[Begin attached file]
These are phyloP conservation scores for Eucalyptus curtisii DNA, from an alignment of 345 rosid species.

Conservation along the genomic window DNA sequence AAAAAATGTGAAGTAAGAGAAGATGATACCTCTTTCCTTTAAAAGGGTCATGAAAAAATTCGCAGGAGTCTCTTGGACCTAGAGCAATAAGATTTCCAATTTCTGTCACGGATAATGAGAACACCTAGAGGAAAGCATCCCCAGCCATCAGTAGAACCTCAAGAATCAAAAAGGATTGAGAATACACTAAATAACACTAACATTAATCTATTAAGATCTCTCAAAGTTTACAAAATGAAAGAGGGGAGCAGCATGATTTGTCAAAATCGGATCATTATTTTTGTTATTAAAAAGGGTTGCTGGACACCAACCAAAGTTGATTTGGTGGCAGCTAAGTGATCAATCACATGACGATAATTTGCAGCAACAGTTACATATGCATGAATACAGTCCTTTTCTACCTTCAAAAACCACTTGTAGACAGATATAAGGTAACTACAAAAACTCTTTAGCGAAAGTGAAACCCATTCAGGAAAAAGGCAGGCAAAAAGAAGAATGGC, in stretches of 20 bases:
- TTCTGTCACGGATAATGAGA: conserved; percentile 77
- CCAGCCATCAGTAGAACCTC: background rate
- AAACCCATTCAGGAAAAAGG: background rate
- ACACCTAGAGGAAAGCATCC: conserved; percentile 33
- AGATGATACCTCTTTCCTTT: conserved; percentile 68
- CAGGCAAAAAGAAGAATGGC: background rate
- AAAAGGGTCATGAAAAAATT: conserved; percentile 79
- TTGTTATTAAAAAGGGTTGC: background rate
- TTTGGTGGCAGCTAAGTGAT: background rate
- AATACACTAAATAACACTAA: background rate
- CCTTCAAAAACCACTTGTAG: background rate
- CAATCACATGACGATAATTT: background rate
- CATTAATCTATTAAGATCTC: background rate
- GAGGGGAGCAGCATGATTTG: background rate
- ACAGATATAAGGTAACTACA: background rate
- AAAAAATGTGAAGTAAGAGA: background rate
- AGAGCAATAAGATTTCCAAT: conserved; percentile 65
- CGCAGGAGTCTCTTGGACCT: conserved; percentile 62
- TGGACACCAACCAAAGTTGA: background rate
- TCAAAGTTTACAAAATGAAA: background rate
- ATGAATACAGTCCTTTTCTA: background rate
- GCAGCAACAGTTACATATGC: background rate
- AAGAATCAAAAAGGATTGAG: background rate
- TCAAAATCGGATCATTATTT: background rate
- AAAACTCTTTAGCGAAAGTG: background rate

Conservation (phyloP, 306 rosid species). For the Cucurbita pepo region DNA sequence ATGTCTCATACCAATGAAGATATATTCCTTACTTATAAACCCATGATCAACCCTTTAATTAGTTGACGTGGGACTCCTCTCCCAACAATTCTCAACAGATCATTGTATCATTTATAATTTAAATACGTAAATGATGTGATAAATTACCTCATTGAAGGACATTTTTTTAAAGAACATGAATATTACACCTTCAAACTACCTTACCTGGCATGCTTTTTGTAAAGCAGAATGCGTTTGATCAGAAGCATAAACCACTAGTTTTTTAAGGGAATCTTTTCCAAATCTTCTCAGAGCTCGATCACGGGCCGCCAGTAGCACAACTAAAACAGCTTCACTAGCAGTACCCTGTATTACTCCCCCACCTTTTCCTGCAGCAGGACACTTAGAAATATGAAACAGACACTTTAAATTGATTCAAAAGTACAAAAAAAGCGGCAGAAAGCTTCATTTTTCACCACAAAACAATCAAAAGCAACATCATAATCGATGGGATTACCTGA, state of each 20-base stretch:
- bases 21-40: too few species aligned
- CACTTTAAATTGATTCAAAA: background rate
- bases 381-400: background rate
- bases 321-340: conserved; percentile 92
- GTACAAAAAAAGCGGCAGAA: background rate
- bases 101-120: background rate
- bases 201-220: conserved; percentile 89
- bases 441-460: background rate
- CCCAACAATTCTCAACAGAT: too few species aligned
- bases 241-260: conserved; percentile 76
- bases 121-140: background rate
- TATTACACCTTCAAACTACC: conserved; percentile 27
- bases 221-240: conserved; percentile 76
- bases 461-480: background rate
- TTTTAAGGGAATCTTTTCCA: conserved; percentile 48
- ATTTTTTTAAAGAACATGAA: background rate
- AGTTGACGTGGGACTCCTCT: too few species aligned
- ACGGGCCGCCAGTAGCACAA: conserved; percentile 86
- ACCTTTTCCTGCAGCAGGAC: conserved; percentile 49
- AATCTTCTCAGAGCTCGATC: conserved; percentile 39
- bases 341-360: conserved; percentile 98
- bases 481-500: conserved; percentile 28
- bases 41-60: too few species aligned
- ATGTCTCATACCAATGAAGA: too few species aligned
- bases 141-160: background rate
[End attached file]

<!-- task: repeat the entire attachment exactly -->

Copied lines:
These are phyloP conservation scores for Eucalyptus curtisii DNA, from an alignment of 345 rosid species.

Conservation along the genomic window DNA sequence AAAAAATGTGAAGTAAGAGAAGATGATACCTCTTTCCTTTAAAAGGGTCATGAAAAAATTCGCAGGAGTCTCTTGGACCTAGAGCAATAAGATTTCCAATTTCTGTCACGGATAATGAGAACACCTAGAGGAAAGCATCCCCAGCCATCAGTAGAACCTCAAGAATCAAAAAGGATTGAGAATACACTAAATAACACTAACATTAATCTATTAAGATCTCTCAAAGTTTACAAAATGAAAGAGGGGAGCAGCATGATTTGTCAAAATCGGATCATTATTTTTGTTATTAAAAAGGGTTGCTGGACACCAACCAAAGTTGATTTGGTGGCAGCTAAGTGATCAATCACATGACGATAATTTGCAGCAACAGTTACATATGCATGAATACAGTCCTTTTCTACCTTCAAAAACCACTTGTAGACAGATATAAGGTAACTACAAAAACTCTTTAGCGAAAGTGAAACCCATTCAGGAAAAAGGCAGGCAAAAAGAAGAATGGC, in stretches of 20 bases:
- TTCTGTCACGGATAATGAGA: conserved; percentile 77
- CCAGCCATCAGTAGAACCTC: background rate
- AAACCCATTCAGGAAAAAGG: background rate
- ACACCTAGAGGAAAGCATCC: conserved; percentile 33
- AGATGATACCTCTTTCCTTT: conserved; percentile 68
- CAGGCAAAAAGAAGAATGGC: background rate
- AAAAGGGTCATGAAAAAATT: conserved; percentile 79
- TTGTTATTAAAAAGGGTTGC: background rate
- TTTGGTGGCAGCTAAGTGAT: background rate
- AATACACTAAATAACACTAA: background rate
- CCTTCAAAAACCACTTGTAG: background rate
- CAATCACATGACGATAATTT: background rate
- CATTAATCTATTAAGATCTC: background rate
- GAGGGGAGCAGCATGATTTG: background rate
- ACAGATATAAGGTAACTACA: background rate
- AAAAAATGTGAAGTAAGAGA: background rate
- AGAGCAATAAGATTTCCAAT: conserved; percentile 65
- CGCAGGAGTCTCTTGGACCT: conserved; percentile 62
- TGGACACCAACCAAAGTTGA: background rate
- TCAAAGTTTACAAAATGAAA: background rate
- ATGAATACAGTCCTTTTCTA: background rate
- GCAGCAACAGTTACATATGC: background rate
- AAGAATCAAAAAGGATTGAG: background rate
- TCAAAATCGGATCATTATTT: background rate
- AAAACTCTTTAGCGAAAGTG: background rate

Conservation (phyloP, 306 rosid species). For the Cucurbita pepo region DNA sequence ATGTCTCATACCAATGAAGATATATTCCTTACTTATAAACCCATGATCAACCCTTTAATTAGTTGACGTGGGACTCCTCTCCCAACAATTCTCAACAGATCATTGTATCATTTATAATTTAAATACGTAAATGATGTGATAAATTACCTCATTGAAGGACATTTTTTTAAAGAACATGAATATTACACCTTCAAACTACCTTACCTGGCATGCTTTTTGTAAAGCAGAATGCGTTTGATCAGAAGCATAAACCACTAGTTTTTTAAGGGAATCTTTTCCAAATCTTCTCAGAGCTCGATCACGGGCCGCCAGTAGCACAACTAAAACAGCTTCACTAGCAGTACCCTGTATTACTCCCCCACCTTTTCCTGCAGCAGGACACTTAGAAATATGAAACAGACACTTTAAATTGATTCAAAAGTACAAAAAAAGCGGCAGAAAGCTTCATTTTTCACCACAAAACAATCAAAAGCAACATCATAATCGATGGGATTACCTGA, state of each 20-base stretch:
- bases 21-40: too few species aligned
- CACTTTAAATTGATTCAAAA: background rate
- bases 381-400: background rate
- bases 321-340: conserved; percentile 92
- GTACAAAAAAAGCGGCAGAA: background rate
- bases 101-120: background rate
- bases 201-220: conserved; percentile 89
- bases 441-460: background rate
- CCCAACAATTCTCAACAGAT: too few species aligned
- bases 241-260: conserved; percentile 76
- bases 121-140: background rate
- TATTACACCTTCAAACTACC: conserved; percentile 27
- bases 221-240: conserved; percentile 76
- bases 461-480: background rate
- TTTTAAGGGAATCTTTTCCA: conserved; percentile 48
- ATTTTTTTAAAGAACATGAA: background rate
- AGTTGACGTGGGACTCCTCT: too few species aligned
- ACGGGCCGCCAGTAGCACAA: conserved; percentile 86
- ACCTTTTCCTGCAGCAGGAC: conserved; percentile 49
- AATCTTCTCAGAGCTCGATC: conserved; percentile 39
- bases 341-360: conserved; percentile 98
- bases 481-500: conserved; percentile 28
- bases 41-60: too few species aligned
- ATGTCTCATACCAATGAAGA: too few species aligned
- bases 141-160: background rate